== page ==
Neonatal Sprague-Dawley (SD, 3–5 days) rats of either sex were used in experiments. All animals were treated in compliance with the Guide for Care and Use of Laboratory Animals published by the US National Institutes of Health (NIH publication No. 85-23, revised 1996) and followed the rules of National Animal Protection of China. The study was approved by the Institutional Animal Care and Use Committee of Shantou University Medical College. Rat CMECs were isolated as described (Zhou et al., 2010a) and cultured in DMEM supplemented with 10% FBS, ECGS (15 mg/L) and heparin sodium (6.25 U/ml) at 37°C under 5% CO2. CMECs were identified by antibody against CD31, which is constitutively expressed on the surface of CMECs. Hypoxia was induced as before with some modifications (Zhou et al., 2010a). Briefly, CMECs were cultured in hypoxia solution in an air-tight chamber saturated with pure N2 at 37°C for 1, 2, 3, or 4 h; the culture conditions were then returned to normal for 1 h of reoxygenation.

Experimental Grouping

CMECs after being cultured for 2–3 days were randomly allocated to the following groups: control, control + the ROS donor XO/HX (con + XO/HX), control + the ERK1/2 activator EGF (con + EGF), control + the JNK/p38 activator ANISO (con + ANISO), H/R, H/R + the ROS scavenger NAC (H/R + NAC), H/R + the ROS scavenger EDA (H/R + EDA), H/R + ERK1/2 inhibitor U0126 (H/R + U0126), H/R + JNK inhibitor SP600125 (H/R + SP600125), H/R + p38 inhibitor SB203580 (H/R + SB203580), H/R + different doses of F2, H/R + F2 + XO/HX, H/R + F2 + EGF, and H/R + F2 + ANISO. The working concentrations of each chemical and solvent used to prepare stock solutions are as follows: XO (1, 3, 5 mU/ml, potassium phosphate buffer as solvent)/HX (1.2 × 10−4, 3.6 × 10−4, 6.0 × 10−4, 10 M NaOH as solvent), EGF (50 ng/ml, H2O as solvent), ANISO (40 ng/ml, DMSO as solvent), NAC (2 × 10−5, 1 × 10−4, 5 × 10−4 M, H2O as solvent), EDA (5 × 10−5, 1 × 10−4, 2 × 10−4 M, PEG as solvent), U0126 (10 μM, DMSO as solvent), SP600125 (10 μM, DMSO as solvent), SB203580 (20 μM, DMSO as solvent), F2(1 × 10−7, 1 × 10−6, 1 × 10−5 M DMSO as solvent). CMECs in all groups were cultured in serum-free medium for 12–24 h to achieve quiescence. After that, cells in the control group were left intact. The H/R group was treated as described above. The concentration and administration protocol for XO/HX, EGF, ANISO, NAC, EDA, F2, SP600125, U0126, and SB203580 were described in “Reagent preparation” and Figure 1, respectively.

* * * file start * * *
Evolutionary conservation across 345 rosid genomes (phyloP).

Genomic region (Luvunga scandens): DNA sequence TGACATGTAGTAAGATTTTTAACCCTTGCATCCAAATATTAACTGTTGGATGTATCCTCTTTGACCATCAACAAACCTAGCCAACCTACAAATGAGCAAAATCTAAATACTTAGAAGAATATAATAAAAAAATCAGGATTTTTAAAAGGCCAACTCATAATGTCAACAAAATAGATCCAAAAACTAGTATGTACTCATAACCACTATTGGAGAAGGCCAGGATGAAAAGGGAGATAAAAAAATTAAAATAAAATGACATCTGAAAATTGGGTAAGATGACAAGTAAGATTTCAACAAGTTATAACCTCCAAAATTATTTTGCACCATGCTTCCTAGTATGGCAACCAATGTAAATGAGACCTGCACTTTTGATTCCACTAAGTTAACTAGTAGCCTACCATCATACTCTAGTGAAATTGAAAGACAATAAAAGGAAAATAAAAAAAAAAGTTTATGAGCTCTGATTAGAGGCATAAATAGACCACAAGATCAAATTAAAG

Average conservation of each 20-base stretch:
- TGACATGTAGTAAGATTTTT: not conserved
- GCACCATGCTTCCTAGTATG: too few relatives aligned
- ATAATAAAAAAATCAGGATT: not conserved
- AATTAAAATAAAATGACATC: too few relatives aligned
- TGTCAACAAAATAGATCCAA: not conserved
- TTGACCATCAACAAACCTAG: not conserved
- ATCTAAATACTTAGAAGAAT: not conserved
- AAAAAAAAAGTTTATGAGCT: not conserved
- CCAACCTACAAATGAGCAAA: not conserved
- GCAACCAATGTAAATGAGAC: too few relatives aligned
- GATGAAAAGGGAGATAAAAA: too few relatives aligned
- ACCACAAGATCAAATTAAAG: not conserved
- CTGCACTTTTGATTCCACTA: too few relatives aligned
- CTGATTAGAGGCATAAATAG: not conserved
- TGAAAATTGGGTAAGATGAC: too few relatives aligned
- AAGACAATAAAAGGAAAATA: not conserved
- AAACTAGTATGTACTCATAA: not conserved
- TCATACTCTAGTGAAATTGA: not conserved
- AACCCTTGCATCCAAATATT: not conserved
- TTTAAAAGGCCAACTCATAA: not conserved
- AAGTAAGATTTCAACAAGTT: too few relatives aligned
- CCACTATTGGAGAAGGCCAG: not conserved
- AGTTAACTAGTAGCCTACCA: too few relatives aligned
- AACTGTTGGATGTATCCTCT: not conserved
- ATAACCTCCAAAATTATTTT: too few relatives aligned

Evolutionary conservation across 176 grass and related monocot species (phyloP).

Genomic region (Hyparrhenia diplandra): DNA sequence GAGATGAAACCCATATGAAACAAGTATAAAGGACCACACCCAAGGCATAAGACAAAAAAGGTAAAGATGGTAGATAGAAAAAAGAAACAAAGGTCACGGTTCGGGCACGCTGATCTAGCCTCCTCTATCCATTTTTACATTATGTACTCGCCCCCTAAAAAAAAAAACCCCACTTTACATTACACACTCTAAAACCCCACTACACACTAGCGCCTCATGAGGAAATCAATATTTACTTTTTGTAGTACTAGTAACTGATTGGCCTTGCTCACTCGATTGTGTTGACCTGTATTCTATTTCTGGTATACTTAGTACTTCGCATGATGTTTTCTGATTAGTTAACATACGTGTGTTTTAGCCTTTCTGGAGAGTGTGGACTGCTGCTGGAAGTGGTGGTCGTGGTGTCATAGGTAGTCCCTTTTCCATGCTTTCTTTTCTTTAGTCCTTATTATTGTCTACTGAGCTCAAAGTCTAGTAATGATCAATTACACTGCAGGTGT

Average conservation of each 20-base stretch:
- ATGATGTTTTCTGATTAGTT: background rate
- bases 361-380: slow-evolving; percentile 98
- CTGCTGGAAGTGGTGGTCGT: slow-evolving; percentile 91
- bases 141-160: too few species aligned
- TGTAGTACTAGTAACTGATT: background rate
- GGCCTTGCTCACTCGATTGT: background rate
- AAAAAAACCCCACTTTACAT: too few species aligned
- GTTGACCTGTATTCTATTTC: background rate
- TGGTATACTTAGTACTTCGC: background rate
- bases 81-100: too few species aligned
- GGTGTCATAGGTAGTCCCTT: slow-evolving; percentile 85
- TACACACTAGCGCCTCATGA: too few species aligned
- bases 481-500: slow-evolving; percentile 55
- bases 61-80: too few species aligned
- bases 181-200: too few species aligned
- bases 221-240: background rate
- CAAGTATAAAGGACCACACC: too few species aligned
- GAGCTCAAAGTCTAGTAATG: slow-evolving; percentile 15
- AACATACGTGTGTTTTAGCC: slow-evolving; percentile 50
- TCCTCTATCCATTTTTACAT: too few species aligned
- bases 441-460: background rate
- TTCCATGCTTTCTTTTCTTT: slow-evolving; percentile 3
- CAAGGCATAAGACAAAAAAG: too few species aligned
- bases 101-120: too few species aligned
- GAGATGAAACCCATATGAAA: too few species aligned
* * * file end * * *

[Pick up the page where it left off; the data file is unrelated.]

FIGURE 1
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Figure 1. Protocol for experimental grouping and treatments. (A) Protocol used to investigate whether the ROS/MAPK/Egr-1 signaling pathway occurs in CMECs after H/R. (B) Protocol used to investigate the protective effects of F2 on CMEC H/R injury through regulating ROS/MAPK/Egr-1 signaling.

Measurement of ROS Levels in CMECs by Using Flow Cytometry

Flow cytometry was performed as previously described (Zhang et al., 2015). In short, cells were harvested after the indicated treatments, washed twice with PBS, and then washed once with serum-free medium. Subsequently, the supernatants were discarded and cell pellets were resuspended in 1 ml serum-free medium containing a final concentration of 5 μM DCFH-DA, and then incubated in the dark at 37°C for 30 min with gentle shaking every 5 min to fully expose the cells to the probe. Cell suspensions were then washed three times with ice-cold PBS. Subsequently, the cell pellets were resuspended in 500 μl PBS, mixed well, and analyzed at an excitation wavelength of 488 nm and emission wavelength of 525 nm using a FACSCalibur flow cytometer (Becton Dickinson, USA). WinMDI2.9 software was used to analyze the mean fluorescence intensity (MFI).

Western Blotting

Western blotting was performed as described previously (Zhang et al., 2015). Briefly, total protein in CMECs was extracted and quantified. Next, equal amounts of denatured protein samples (20–50 μg) were subjected to 8% SDS-PAGE and probed with corresponding primary antibodies for Egr-1 (1:1500), p-JNK (1:1000), total-JNK (1:2000), p-ERK1/2 (1:2000), total-ERK1/2 (1:2000), p-p38 (1:2000), total-p38 (1:2000), and β-actin (1:4000) at 4°C overnight, followed by secondary antibodies [HRP-labeled rabbit anti-mouse IgG (1:50,000) or HRP-labeled goat anti-rabbit IgG (1:80,000)]. HRP-labeled secondary antibodies were detected by chemiluminescence, and the protein bands were analyzed using Gel-pro Image Analysis Software (Media Cybernetics, USA). The ratio of p-JNK/JNK, p-ERK1/2/ERK1/2, and p-p38/p38 reflected the activation of JNK, ERK1/2, and p38, respectively, and the ratio of Egr-1/β-actin represented the expression of Egr-1.

RNA Extraction and Real-Time Quantitative PCR

The expression level of Egr-1 mRNA was detected by qRT-PCR. Total RNA was extracted from CMECs using the RNAiso Plus kit (Takara). Total RNA (0.5 μg) was used to synthesize cDNA by using a PrimeScript RT Reagent Kit with gDNA Eraser (Takara) according to the manufacture's protocol. CDNAs were then quantified by RT-PCR on an ABI 7500 RT-PCR System (Applied Biosystems) using the following primers, Egr-1: 5′-GAACAACCCTACGAGCACCTG-3′ (sense), 5′-GCCACAAAGTGTTGCCACTG-3′ (antisense); GAPDH: 5′-GGCACAGTCAAGGCTGAGAATG-3′ (sense), 5′-ATGGTGGTGAAGACGCCAGTA-3′ (antisense), which were synthesized by BGI (BGI, China). GAPDH was used as an endogenous reference and the ratio of Egr-1 mRNA/GAPDH mRNA represented expression of the Egr-1 gene.